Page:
So jump up on the side of that buffet, put your plate of food right on top of your lap-tap and enjoy...
BUFFET TRAY PILLOW
It's 1979 and the Panavision blares out the ad from America for the new all you can eat buffet, the Royal Fork. Three kings dressed in giant fork costumes fill their plates up while they shout, "Gold, frankincense and more, more, more !! Don't we have something to do ?", one king asks. "Ah it can wait," another king says filling his plate with chicken drumsticks. A young boy watches all this while stretched out on a dirty-gold shag carpet with eyes that will gladly be bigger than his stomach.
And the next weekend the boy's family drive to the Royal Fork, but find it challenging to get past the protesters with placards which decry the sacrilegious nature of the Royal Forks' advertising: "Gospels not Gluttony !", "Man cannot live by bread alone but only on the word of the Lord" and "Teach our Children to Stuff themselves on the Grace of God not Fatty Foods !"
The boy's family have driven for two hours and across the Canadian/American border to get to this restaurant so their intentions will not be thwarted. Protesters or not protesters, they will have their chicken.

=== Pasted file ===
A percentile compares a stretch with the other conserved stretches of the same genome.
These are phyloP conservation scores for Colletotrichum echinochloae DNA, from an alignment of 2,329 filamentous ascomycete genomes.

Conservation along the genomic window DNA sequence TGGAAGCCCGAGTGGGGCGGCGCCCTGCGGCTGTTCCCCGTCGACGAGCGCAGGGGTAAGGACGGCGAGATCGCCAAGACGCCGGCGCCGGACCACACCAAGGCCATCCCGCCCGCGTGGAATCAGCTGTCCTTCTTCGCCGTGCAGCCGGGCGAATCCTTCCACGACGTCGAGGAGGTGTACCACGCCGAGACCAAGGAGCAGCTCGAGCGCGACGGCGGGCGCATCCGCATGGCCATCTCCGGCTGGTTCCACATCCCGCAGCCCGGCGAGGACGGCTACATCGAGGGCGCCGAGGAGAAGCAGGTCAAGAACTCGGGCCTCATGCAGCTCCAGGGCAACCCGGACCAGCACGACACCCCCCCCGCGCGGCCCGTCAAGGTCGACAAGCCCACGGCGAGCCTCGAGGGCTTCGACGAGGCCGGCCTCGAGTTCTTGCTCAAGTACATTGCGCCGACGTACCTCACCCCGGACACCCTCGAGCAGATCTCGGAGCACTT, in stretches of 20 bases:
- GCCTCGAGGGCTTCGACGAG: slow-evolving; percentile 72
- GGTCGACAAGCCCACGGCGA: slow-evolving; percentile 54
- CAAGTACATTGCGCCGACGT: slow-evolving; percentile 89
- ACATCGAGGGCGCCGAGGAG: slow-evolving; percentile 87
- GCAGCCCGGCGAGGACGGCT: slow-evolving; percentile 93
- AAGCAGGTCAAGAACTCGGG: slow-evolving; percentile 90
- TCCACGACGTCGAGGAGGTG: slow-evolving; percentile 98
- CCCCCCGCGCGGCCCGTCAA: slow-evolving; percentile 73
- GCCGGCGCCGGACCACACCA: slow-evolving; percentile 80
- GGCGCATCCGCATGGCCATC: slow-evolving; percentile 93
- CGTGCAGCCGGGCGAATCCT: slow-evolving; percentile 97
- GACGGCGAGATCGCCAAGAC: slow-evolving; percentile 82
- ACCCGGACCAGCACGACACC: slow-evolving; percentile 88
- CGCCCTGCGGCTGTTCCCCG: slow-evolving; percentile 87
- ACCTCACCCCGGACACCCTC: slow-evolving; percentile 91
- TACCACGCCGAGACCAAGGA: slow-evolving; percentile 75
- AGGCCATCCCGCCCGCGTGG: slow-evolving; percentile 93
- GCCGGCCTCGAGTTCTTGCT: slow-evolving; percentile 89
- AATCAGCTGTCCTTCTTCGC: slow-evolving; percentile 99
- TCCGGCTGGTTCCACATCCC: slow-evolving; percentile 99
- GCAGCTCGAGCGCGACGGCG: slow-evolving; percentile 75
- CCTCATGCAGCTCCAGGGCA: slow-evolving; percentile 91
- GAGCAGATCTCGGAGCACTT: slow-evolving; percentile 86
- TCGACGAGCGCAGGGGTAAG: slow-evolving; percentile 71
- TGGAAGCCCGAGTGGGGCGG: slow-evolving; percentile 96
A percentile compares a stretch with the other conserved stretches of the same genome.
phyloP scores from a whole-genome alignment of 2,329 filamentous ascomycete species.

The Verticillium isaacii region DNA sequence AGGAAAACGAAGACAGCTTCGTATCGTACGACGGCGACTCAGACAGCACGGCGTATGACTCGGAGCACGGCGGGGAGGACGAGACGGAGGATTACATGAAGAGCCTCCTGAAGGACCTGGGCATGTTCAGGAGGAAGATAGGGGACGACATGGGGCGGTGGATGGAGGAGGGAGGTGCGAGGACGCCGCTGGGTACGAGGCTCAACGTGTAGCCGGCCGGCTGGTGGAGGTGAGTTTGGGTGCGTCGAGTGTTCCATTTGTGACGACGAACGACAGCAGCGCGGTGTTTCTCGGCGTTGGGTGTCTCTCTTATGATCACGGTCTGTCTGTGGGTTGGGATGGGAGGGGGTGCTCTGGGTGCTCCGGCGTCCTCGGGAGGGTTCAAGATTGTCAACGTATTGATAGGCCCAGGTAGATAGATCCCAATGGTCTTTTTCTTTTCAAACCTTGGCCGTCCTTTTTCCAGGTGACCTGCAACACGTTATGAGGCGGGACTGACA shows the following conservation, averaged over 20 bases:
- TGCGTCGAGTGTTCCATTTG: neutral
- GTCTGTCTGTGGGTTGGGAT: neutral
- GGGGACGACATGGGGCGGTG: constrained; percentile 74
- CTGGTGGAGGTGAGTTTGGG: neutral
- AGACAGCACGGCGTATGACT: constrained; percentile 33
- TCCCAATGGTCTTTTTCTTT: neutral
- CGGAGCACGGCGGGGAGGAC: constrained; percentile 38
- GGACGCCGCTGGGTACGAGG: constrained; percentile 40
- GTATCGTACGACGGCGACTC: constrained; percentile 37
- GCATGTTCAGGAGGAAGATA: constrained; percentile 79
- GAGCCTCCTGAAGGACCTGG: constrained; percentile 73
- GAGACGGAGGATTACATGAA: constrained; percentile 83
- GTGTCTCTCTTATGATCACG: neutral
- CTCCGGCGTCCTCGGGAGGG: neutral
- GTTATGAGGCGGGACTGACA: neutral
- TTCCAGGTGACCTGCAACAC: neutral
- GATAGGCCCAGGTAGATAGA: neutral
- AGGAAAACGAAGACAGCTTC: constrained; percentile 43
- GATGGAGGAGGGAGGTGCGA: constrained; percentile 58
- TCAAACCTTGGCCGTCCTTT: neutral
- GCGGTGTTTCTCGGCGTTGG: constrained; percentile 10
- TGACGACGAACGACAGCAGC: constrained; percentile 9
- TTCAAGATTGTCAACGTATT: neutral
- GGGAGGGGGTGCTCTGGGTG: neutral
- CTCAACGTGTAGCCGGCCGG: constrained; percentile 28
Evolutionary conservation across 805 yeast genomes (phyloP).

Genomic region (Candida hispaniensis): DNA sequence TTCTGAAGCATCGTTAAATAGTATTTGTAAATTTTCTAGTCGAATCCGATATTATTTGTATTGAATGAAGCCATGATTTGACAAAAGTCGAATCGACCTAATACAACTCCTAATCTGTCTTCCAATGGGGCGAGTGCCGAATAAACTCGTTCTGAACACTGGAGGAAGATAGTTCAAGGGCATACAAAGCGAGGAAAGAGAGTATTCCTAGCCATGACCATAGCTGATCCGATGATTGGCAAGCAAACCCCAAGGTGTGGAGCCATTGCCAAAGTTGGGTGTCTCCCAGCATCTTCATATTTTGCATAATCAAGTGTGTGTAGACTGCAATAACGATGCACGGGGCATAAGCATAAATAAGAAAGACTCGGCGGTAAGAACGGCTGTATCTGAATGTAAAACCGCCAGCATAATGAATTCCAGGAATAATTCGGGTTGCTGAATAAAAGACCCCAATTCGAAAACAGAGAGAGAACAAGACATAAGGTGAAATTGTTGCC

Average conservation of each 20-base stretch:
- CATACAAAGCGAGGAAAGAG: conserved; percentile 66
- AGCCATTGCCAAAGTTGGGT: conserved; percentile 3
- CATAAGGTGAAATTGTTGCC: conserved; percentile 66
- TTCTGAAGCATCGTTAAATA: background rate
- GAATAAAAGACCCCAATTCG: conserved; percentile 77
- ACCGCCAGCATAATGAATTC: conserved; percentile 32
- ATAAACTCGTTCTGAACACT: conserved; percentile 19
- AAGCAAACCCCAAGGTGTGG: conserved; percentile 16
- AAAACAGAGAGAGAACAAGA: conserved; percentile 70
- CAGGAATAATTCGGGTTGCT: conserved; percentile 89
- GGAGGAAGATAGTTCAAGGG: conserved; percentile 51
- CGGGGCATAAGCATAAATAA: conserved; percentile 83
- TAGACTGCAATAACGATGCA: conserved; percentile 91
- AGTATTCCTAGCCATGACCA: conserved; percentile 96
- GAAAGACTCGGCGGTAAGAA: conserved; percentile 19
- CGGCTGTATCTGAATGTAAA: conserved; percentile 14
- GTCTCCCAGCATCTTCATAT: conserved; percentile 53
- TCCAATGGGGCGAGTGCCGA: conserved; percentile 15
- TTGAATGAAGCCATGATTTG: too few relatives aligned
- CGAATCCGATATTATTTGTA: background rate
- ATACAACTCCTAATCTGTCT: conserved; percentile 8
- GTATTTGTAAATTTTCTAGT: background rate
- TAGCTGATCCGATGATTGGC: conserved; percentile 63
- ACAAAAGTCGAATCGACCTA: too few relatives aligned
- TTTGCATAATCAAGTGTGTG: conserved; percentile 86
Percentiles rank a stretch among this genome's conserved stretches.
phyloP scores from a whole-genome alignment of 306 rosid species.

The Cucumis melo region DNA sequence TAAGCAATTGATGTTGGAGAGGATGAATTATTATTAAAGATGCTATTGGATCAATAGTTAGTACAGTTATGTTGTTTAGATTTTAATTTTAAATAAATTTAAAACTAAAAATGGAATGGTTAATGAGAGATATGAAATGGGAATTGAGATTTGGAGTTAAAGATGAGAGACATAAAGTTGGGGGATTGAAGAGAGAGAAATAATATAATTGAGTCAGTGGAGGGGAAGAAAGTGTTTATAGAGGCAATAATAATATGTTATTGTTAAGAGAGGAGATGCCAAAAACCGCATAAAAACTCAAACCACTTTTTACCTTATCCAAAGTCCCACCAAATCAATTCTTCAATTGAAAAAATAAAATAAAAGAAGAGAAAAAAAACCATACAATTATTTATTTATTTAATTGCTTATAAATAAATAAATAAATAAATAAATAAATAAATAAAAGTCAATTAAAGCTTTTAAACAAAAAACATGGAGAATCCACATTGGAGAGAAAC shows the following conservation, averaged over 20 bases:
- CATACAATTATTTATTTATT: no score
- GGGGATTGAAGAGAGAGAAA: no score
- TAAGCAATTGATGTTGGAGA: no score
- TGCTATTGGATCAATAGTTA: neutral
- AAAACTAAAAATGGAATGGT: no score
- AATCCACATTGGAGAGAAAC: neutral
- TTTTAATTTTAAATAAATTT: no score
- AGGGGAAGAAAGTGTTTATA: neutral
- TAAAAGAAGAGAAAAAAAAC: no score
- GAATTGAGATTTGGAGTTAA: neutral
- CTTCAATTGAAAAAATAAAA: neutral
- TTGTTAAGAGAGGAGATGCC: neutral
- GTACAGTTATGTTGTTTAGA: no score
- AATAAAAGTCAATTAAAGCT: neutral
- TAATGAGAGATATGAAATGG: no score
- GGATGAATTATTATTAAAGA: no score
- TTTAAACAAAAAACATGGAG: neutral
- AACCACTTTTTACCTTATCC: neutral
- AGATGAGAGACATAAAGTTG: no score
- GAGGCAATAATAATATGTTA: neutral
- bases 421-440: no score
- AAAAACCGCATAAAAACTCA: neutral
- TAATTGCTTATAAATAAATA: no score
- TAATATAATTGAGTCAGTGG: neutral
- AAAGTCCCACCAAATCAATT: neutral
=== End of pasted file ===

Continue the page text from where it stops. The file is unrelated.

And the restaurant is quiet as the local population are afraid to cross through the wrath of their religious neighbours.
"More for us," the boy's agnostic father laughs.
And the boy's mother and father go back two or three times to the eternally replenished buffet while the boy tops them by going back four times. Over plates of food he spits up sentence fragments. He's happy to have his fill of food.
"You're an eater all right," the father laughs, tousling his son's hair and the boy's mother and father go back for some soft ice-cream. While they are gone the boy stretches his body out on the length of the bench. There is a strange smell from the seat and so the boy turns his buffet tray over and rests his head on it. His feels like he's swallowed a wheelbarrow full of fireworks. He images a slit made in his stomach and explosions of food rocketing into the sky.
Outside protesters sing We Shall Overcome.
When his parents come back they don't see him beneath the other side of the table and so they naturally assume that he's in the restroom.
"When should we tell him," the boy's mother says.
"I don't even know if he'd understand the word adopted. I mean he's so slow," the boy's father replies.
And the boy wonders if his real parents could be among the protesters outside or the staff at the Royal Fork or the kings in fork costumes on the ads.